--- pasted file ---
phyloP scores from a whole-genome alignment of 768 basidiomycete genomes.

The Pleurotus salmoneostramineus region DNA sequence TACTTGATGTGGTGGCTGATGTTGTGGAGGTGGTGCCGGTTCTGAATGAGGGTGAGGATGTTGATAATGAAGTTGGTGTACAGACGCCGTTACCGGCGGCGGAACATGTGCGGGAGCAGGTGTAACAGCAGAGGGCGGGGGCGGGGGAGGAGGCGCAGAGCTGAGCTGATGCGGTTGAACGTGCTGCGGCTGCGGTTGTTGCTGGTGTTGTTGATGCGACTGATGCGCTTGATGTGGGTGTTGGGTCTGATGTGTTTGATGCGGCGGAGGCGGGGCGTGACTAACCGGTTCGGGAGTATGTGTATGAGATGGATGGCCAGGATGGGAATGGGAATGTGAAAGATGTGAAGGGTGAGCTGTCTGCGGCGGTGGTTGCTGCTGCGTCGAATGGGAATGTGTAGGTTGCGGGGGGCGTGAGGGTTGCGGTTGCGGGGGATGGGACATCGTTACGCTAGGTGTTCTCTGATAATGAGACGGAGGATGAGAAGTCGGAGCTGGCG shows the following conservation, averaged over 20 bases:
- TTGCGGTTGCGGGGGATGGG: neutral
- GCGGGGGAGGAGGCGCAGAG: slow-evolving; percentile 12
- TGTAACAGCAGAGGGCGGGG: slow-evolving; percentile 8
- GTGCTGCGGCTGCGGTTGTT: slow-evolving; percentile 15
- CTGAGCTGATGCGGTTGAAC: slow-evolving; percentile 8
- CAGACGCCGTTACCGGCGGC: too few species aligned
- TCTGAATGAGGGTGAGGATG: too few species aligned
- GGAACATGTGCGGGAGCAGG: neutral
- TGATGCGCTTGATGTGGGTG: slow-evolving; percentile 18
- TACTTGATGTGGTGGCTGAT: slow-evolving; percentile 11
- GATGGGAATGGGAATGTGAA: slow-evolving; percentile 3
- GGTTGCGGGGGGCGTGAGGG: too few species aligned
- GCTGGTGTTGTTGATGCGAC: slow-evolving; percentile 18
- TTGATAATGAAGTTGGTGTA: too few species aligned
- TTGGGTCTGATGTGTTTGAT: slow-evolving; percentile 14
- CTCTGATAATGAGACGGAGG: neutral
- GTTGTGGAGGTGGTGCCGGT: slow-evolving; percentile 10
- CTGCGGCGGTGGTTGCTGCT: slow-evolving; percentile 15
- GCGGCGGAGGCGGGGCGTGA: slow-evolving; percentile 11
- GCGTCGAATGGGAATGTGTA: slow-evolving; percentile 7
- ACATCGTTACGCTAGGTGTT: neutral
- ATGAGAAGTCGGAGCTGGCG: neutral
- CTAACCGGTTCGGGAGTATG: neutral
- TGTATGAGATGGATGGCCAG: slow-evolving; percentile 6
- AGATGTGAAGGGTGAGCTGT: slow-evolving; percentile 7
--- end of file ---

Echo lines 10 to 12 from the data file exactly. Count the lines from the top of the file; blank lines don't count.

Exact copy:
- GGAACATGTGCGGGAGCAGG: neutral
- TGATGCGCTTGATGTGGGTG: slow-evolving; percentile 18
- TACTTGATGTGGTGGCTGAT: slow-evolving; percentile 11